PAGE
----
A measure of the reflectivity of a surface is called albedo, and when applied in Earth-sciences, albedo is a measure of the reflectivity of the Earth’s surface in relation to Sun’s energy. When some of the Sun’s energy is reflected back into space by surfaces on Earth, it has an overall cooling effect on the Earth (G.P. Wayne, 2016). This phenomenon is called the albedo effect.
High albedo of a surface implies that the surface reflects a lot of light, and low albedo implies that it absorbs a lot of light. The lighter the colour of a surface, the more of the Sun’s energy it tends to reflect, and the darker the colour of a surface, the more of the Sun’s energy it tends to absorb. Clouds, and snow and ice surfaces are examples of surfaces with high albedo in terms of the Sun’s energy as they tend to occur in lighter colours. An example of a low albedo surface on Earth is dirt, which tends to occur in dark colours such as brown and black, and do not reflect much of the Sun’s energy (Parzival S., 2016).
Fig: The Albedo Effect
Source: Biomimicry KTH
The Albedo Effect and Global Warming
The most significant impact of the albedo effect in the Earth-sciences is its projected present and future effects on global warming. With the consistent melting of ice and snow on the Earth’s surface due to a rise in global mean temperatures, white surfaces globally are decreasing in area. This is steadily decreasing the amount of the Sun’s energy reflected back into space, leading to even greater warming of the Earth due to the trapping of heat.
The albedo effect is thus creating a positive feedback loop, especially in the case of Arctic ice, where the ice is melting and the resultant increase in heating is aggravating even more melting of ice and so on. Even when the ocean water is exposed to sunlight, the warming of the water can cause the ice to melt from beneath. The melted ice produces more water, which adds to this melting effect. This doubles the action of melting in the Arctic regions where ice melts both due to action from below and due to increased surface temperatures due to increased greenhouse gas emissions. Even an increased amount of cloud cover would mean increased water vapour, which is a greenhouse gas, contributing to the positive feedback loop of global warming (G.P. Wayne, 2016).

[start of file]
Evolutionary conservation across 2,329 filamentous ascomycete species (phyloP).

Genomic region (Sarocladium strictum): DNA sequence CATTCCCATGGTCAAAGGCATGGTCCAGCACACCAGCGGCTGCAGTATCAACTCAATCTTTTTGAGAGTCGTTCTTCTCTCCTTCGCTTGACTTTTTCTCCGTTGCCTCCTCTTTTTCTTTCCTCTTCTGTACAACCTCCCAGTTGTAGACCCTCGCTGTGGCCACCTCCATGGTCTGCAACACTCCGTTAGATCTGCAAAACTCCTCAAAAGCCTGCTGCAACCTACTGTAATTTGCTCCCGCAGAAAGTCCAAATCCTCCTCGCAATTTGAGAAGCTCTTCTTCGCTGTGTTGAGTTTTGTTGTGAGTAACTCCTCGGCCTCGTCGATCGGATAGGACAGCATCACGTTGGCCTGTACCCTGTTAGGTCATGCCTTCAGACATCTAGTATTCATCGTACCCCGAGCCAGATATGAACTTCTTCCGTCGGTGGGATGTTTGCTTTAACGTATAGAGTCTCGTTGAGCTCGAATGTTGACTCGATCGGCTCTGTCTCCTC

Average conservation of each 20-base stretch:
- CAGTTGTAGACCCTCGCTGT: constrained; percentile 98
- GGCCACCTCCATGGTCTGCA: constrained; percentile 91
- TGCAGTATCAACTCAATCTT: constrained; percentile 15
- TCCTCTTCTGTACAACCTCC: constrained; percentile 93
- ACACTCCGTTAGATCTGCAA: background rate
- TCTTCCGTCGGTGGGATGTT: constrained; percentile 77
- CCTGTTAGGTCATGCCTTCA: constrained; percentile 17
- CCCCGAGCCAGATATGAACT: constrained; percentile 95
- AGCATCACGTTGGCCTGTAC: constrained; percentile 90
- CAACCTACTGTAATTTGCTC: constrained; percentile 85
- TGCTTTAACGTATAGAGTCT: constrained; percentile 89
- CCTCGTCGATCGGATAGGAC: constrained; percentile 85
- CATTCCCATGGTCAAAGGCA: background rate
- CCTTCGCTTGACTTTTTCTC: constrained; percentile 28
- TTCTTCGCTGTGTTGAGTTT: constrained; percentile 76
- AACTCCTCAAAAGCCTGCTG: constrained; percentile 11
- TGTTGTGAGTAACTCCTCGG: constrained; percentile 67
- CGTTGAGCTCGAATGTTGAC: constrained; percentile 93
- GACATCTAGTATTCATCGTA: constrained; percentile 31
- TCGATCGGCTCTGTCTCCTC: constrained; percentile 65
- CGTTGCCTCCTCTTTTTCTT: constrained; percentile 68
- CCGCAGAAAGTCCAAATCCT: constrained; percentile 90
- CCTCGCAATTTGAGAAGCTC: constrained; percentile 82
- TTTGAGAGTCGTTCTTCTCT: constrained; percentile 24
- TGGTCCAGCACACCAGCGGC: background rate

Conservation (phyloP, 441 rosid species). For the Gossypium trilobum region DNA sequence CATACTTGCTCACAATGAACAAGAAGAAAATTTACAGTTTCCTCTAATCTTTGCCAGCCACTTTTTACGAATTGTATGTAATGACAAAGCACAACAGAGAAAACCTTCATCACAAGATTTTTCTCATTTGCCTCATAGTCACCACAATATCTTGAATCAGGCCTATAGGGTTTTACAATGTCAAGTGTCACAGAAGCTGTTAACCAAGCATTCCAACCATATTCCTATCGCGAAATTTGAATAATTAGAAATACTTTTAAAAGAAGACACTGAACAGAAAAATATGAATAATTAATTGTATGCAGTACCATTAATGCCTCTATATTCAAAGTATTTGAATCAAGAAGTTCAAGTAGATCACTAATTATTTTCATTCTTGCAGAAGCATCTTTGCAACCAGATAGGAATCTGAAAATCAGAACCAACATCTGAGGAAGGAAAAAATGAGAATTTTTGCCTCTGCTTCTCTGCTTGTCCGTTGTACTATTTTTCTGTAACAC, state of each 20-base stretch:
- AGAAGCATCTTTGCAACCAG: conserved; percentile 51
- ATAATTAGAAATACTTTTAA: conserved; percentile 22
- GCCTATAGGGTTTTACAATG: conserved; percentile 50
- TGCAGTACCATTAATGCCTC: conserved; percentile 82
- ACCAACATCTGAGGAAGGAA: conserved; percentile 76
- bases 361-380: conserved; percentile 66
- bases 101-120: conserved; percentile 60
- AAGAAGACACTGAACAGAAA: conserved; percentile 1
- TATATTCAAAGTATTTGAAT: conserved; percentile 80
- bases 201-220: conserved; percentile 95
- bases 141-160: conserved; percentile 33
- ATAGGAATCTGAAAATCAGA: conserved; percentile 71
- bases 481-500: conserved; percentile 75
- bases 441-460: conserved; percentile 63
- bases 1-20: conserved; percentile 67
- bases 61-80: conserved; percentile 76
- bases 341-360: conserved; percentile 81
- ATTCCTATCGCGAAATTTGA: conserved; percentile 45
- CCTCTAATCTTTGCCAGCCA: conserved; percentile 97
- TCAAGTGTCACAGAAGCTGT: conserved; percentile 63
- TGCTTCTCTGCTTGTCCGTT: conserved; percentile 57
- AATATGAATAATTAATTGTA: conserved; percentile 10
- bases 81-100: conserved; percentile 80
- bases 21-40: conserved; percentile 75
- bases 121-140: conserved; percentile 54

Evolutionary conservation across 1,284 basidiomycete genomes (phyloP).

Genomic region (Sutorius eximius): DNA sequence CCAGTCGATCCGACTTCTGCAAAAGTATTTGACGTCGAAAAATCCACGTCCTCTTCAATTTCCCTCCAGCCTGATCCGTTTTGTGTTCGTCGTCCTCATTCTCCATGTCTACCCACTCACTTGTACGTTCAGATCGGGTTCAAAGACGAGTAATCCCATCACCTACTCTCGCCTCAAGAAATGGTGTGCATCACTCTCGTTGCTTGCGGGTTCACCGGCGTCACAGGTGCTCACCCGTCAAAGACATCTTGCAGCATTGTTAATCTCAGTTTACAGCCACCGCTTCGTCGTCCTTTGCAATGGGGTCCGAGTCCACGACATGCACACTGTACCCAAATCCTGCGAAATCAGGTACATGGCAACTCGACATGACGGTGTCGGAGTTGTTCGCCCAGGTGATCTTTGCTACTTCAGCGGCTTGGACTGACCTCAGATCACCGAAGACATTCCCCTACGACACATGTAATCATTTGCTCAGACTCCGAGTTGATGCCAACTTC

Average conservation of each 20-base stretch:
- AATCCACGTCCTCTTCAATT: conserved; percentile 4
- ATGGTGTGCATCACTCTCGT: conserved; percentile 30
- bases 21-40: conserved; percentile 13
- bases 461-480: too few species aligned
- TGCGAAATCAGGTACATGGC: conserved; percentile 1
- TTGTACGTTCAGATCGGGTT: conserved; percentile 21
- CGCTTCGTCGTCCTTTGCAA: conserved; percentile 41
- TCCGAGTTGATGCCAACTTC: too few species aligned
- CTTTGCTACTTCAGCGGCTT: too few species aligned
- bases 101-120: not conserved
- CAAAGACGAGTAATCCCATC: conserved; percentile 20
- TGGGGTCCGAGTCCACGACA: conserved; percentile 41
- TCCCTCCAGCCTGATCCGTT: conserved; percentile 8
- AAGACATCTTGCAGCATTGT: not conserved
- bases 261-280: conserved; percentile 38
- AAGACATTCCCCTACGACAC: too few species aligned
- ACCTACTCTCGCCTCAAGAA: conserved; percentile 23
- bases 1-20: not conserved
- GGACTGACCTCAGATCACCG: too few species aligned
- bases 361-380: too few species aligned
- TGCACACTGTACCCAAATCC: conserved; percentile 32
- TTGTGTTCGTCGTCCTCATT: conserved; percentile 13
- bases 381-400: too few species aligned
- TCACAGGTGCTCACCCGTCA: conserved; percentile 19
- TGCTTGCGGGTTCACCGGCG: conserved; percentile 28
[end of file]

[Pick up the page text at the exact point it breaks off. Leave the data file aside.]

The albedo of a surface is measured on a scale alternating between 0 to 1, with o being the ultimate dark surface with full absorption and 1 being the ultimate bright surface with full reflection of incident light energy. The albedo measurement for sea is o to 0.1, for forests is between 0.1 to 0.2, for soil is between 0.1 to 0.25, for grass is 0.15 to 0.25, for desert is between 0.25 to 0.4, and for dry snow is between 0.75 to 0.95 (National Learning Centre for Remote Sensing, undated).
Lawrence C. Nkemdirim from the University of Calgary, Canada accumulated data on measurements of albedo on various surfaces and published his study in the paper titled ‘A Note on the Albedo of Surfaces’. Nkemdirim carried out his measurements using devices called solari-albedometers in conjunction with a computerized data acquisition system. His inferences were based on average albedo out of variations in the inclination of the Sun and general cloudiness.
After taking various variables such as cloudiness and the inclination of the Sun into account, Nkemdirim choose his site as a partially cropped potato farm located in a flat praire. As such irrigation was also a factor as it is responsible for moisture. The location makes a difference and although measurements might vary slightly, certain relative values can be ascertained. The co-ordinates for the location were 51oN and 114oW, with an elevation of 1080 m from sea level.
Taking observations over many days, Nkemdirim found that in spite of the symmetry in global solar radiation, a great amount of diurnal variance was observed for albedo, which is incredibly relevant for energy budget studies.